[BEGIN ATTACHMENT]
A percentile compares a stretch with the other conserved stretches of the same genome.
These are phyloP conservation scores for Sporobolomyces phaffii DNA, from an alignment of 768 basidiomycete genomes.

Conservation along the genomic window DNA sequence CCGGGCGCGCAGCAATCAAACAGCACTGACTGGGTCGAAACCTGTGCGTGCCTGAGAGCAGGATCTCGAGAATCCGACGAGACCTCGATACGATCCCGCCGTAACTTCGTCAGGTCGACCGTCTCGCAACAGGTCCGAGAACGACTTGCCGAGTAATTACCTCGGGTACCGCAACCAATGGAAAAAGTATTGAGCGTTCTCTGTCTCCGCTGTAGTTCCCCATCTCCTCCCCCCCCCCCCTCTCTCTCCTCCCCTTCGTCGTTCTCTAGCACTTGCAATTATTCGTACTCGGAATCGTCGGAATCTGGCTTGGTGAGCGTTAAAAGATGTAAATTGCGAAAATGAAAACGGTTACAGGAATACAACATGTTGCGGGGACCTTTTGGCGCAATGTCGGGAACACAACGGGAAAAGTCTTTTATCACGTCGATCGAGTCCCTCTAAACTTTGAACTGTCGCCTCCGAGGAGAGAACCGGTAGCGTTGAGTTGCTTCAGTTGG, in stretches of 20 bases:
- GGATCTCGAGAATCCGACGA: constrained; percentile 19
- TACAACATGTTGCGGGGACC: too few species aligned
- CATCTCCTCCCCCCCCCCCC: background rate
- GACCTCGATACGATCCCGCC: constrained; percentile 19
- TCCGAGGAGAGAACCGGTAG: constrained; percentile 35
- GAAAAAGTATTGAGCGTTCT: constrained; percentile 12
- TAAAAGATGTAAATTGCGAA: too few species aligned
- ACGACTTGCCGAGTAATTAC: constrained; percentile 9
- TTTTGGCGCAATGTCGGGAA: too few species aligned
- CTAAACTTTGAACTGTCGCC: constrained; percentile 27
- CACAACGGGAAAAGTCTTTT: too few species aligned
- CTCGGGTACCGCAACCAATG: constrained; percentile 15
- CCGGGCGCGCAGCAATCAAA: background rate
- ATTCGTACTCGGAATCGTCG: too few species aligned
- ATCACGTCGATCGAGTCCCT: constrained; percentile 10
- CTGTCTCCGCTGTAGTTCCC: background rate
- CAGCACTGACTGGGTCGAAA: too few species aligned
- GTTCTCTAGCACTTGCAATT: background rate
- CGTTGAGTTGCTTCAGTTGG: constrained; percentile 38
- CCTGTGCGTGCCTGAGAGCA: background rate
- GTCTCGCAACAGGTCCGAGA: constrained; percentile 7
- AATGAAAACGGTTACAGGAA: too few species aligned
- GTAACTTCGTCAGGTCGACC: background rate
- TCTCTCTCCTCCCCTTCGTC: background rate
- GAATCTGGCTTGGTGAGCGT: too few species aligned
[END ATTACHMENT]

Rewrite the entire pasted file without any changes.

A percentile compares a stretch with the other conserved stretches of the same genome.
These are phyloP conservation scores for Sporobolomyces phaffii DNA, from an alignment of 768 basidiomycete genomes.

Conservation along the genomic window DNA sequence CCGGGCGCGCAGCAATCAAACAGCACTGACTGGGTCGAAACCTGTGCGTGCCTGAGAGCAGGATCTCGAGAATCCGACGAGACCTCGATACGATCCCGCCGTAACTTCGTCAGGTCGACCGTCTCGCAACAGGTCCGAGAACGACTTGCCGAGTAATTACCTCGGGTACCGCAACCAATGGAAAAAGTATTGAGCGTTCTCTGTCTCCGCTGTAGTTCCCCATCTCCTCCCCCCCCCCCCTCTCTCTCCTCCCCTTCGTCGTTCTCTAGCACTTGCAATTATTCGTACTCGGAATCGTCGGAATCTGGCTTGGTGAGCGTTAAAAGATGTAAATTGCGAAAATGAAAACGGTTACAGGAATACAACATGTTGCGGGGACCTTTTGGCGCAATGTCGGGAACACAACGGGAAAAGTCTTTTATCACGTCGATCGAGTCCCTCTAAACTTTGAACTGTCGCCTCCGAGGAGAGAACCGGTAGCGTTGAGTTGCTTCAGTTGG, in stretches of 20 bases:
- GGATCTCGAGAATCCGACGA: constrained; percentile 19
- TACAACATGTTGCGGGGACC: too few species aligned
- CATCTCCTCCCCCCCCCCCC: background rate
- GACCTCGATACGATCCCGCC: constrained; percentile 19
- TCCGAGGAGAGAACCGGTAG: constrained; percentile 35
- GAAAAAGTATTGAGCGTTCT: constrained; percentile 12
- TAAAAGATGTAAATTGCGAA: too few species aligned
- ACGACTTGCCGAGTAATTAC: constrained; percentile 9
- TTTTGGCGCAATGTCGGGAA: too few species aligned
- CTAAACTTTGAACTGTCGCC: constrained; percentile 27
- CACAACGGGAAAAGTCTTTT: too few species aligned
- CTCGGGTACCGCAACCAATG: constrained; percentile 15
- CCGGGCGCGCAGCAATCAAA: background rate
- ATTCGTACTCGGAATCGTCG: too few species aligned
- ATCACGTCGATCGAGTCCCT: constrained; percentile 10
- CTGTCTCCGCTGTAGTTCCC: background rate
- CAGCACTGACTGGGTCGAAA: too few species aligned
- GTTCTCTAGCACTTGCAATT: background rate
- CGTTGAGTTGCTTCAGTTGG: constrained; percentile 38
- CCTGTGCGTGCCTGAGAGCA: background rate
- GTCTCGCAACAGGTCCGAGA: constrained; percentile 7
- AATGAAAACGGTTACAGGAA: too few species aligned
- GTAACTTCGTCAGGTCGACC: background rate
- TCTCTCTCCTCCCCTTCGTC: background rate
- GAATCTGGCTTGGTGAGCGT: too few species aligned